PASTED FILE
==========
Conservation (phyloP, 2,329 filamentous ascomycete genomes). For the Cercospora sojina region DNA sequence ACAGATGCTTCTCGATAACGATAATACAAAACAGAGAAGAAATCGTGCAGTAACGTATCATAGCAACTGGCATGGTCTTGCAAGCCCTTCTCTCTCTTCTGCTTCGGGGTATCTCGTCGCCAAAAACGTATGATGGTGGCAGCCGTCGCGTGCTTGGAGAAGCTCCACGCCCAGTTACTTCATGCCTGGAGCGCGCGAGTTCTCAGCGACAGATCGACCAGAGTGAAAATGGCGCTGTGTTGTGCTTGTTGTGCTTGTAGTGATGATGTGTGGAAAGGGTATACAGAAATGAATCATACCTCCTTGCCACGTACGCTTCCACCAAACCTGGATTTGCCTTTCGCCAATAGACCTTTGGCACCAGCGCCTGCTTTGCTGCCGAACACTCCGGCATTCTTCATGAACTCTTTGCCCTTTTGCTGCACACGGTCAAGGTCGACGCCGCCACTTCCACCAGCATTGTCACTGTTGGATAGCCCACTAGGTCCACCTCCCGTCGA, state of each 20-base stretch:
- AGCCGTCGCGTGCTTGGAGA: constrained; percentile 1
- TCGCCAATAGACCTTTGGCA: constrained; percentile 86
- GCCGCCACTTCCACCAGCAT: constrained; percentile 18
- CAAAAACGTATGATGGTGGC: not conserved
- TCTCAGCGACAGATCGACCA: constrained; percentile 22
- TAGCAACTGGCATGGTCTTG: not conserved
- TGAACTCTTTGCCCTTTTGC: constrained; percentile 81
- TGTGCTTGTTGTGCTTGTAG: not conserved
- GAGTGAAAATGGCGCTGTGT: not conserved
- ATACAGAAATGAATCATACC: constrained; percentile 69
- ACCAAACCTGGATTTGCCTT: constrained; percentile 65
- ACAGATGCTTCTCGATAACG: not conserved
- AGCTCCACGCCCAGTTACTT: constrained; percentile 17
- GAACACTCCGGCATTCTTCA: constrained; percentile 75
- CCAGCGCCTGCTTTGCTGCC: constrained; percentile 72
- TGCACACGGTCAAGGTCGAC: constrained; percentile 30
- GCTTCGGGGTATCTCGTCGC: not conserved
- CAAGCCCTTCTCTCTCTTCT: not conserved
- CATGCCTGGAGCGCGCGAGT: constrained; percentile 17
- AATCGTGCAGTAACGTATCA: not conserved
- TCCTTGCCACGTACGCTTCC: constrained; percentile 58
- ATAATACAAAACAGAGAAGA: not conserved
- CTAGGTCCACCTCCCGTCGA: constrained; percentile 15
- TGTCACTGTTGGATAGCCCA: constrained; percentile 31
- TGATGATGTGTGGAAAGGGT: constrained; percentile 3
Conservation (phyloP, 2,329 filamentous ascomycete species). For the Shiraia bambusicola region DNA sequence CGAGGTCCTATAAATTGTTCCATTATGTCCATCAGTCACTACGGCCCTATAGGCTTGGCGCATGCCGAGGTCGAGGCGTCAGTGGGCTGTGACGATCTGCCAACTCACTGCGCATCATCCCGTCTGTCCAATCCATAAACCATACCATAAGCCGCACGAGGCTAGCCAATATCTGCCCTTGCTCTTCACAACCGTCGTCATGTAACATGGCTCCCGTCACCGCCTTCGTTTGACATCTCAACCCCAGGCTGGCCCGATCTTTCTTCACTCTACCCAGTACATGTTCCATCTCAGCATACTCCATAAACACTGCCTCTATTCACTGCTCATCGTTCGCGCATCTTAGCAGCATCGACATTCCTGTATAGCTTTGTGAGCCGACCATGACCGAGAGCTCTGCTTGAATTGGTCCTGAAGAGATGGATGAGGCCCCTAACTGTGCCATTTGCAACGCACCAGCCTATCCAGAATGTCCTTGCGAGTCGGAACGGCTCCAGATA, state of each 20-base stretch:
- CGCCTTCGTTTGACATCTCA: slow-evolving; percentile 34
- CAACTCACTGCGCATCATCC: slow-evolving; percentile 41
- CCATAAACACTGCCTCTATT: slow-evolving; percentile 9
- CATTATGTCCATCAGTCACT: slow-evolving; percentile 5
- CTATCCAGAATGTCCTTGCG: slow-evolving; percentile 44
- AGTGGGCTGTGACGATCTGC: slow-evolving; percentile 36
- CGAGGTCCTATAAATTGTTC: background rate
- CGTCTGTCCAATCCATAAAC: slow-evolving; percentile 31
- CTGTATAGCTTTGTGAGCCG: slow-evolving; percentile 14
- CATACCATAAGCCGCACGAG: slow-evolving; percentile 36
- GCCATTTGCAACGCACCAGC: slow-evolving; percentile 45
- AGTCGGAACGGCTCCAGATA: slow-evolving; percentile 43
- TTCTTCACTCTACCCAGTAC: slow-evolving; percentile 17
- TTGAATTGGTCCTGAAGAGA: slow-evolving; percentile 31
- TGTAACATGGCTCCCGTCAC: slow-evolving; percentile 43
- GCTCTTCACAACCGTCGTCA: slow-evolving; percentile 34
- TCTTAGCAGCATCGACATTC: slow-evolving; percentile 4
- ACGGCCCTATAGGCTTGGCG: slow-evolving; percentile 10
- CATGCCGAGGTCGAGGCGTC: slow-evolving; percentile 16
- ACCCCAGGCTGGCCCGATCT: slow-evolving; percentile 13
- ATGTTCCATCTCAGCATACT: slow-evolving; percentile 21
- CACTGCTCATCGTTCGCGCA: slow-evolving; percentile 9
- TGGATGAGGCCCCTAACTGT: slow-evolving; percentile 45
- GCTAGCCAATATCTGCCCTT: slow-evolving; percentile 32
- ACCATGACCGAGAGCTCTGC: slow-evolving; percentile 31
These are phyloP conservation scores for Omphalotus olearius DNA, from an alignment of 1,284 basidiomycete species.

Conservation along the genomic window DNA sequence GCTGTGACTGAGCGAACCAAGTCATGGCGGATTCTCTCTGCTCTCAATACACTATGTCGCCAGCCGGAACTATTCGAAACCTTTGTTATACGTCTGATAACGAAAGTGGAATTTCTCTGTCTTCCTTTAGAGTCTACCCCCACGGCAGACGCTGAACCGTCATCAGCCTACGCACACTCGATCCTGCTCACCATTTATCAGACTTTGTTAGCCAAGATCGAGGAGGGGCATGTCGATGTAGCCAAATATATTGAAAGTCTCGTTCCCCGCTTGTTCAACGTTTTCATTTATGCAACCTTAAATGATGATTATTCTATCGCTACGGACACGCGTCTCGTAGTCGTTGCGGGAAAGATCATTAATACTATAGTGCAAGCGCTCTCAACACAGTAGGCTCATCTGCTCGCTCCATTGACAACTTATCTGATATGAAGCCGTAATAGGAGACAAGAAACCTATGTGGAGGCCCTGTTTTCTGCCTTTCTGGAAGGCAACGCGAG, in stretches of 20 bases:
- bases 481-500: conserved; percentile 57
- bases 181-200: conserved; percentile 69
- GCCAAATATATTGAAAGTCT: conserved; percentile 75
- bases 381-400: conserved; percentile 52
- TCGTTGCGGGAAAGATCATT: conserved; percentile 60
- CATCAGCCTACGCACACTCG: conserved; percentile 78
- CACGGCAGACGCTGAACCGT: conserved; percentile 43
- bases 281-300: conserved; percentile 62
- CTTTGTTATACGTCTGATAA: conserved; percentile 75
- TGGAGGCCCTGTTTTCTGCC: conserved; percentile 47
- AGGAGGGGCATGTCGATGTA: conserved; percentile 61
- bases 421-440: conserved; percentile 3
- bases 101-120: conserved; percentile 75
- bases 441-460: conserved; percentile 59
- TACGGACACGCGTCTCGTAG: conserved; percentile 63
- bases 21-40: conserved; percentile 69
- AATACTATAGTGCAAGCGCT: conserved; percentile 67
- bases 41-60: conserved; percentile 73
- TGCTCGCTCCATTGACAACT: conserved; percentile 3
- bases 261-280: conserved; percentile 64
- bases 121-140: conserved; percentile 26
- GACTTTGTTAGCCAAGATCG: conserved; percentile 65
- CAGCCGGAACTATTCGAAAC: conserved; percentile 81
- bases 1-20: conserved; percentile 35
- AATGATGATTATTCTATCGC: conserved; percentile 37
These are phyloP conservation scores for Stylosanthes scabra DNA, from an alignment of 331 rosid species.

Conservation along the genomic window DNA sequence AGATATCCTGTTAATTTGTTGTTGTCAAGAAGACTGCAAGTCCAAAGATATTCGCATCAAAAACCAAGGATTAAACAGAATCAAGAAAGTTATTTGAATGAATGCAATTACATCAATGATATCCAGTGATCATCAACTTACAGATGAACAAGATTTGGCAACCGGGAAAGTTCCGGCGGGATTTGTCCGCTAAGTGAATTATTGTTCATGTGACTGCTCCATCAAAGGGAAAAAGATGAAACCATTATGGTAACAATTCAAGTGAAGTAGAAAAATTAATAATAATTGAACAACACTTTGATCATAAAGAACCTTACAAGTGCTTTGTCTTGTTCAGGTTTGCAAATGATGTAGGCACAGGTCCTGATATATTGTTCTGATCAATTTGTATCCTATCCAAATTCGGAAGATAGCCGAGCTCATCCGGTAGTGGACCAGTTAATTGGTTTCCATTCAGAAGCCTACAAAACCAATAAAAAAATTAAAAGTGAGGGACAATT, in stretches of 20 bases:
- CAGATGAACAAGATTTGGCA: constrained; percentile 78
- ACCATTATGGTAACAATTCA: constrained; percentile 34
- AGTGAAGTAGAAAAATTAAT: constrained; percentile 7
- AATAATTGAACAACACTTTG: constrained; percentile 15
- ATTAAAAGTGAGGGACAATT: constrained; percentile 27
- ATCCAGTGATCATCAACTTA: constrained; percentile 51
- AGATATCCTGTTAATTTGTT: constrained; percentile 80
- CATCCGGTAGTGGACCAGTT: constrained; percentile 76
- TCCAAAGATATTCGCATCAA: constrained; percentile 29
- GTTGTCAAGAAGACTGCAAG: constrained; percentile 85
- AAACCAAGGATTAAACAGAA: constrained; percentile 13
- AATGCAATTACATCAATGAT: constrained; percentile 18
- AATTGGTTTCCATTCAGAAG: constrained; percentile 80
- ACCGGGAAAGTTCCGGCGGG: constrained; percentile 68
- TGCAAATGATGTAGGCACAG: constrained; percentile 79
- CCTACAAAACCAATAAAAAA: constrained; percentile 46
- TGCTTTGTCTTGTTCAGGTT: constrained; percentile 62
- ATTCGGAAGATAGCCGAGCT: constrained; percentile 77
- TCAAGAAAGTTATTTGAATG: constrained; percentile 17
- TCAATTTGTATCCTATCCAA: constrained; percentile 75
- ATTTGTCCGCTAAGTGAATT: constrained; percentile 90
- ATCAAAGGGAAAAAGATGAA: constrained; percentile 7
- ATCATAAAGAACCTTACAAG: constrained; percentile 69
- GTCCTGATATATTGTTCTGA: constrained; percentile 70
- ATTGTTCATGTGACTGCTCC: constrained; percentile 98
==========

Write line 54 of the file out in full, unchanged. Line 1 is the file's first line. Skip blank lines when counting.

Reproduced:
Conservation along the genomic window DNA sequence GCTGTGACTGAGCGAACCAAGTCATGGCGGATTCTCTCTGCTCTCAATACACTATGTCGCCAGCCGGAACTATTCGAAACCTTTGTTATACGTCTGATAACGAAAGTGGAATTTCTCTGTCTTCCTTTAGAGTCTACCCCCACGGCAGACGCTGAACCGTCATCAGCCTACGCACACTCGATCCTGCTCACCATTTATCAGACTTTGTTAGCCAAGATCGAGGAGGGGCATGTCGATGTAGCCAAATATATTGAAAGTCTCGTTCCCCGCTTGTTCAACGTTTTCATTTATGCAACCTTAAATGATGATTATTCTATCGCTACGGACACGCGTCTCGTAGTCGTTGCGGGAAAGATCATTAATACTATAGTGCAAGCGCTCTCAACACAGTAGGCTCATCTGCTCGCTCCATTGACAACTTATCTGATATGAAGCCGTAATAGGAGACAAGAAACCTATGTGGAGGCCCTGTTTTCTGCCTTTCTGGAAGGCAACGCGAG, in stretches of 20 bases: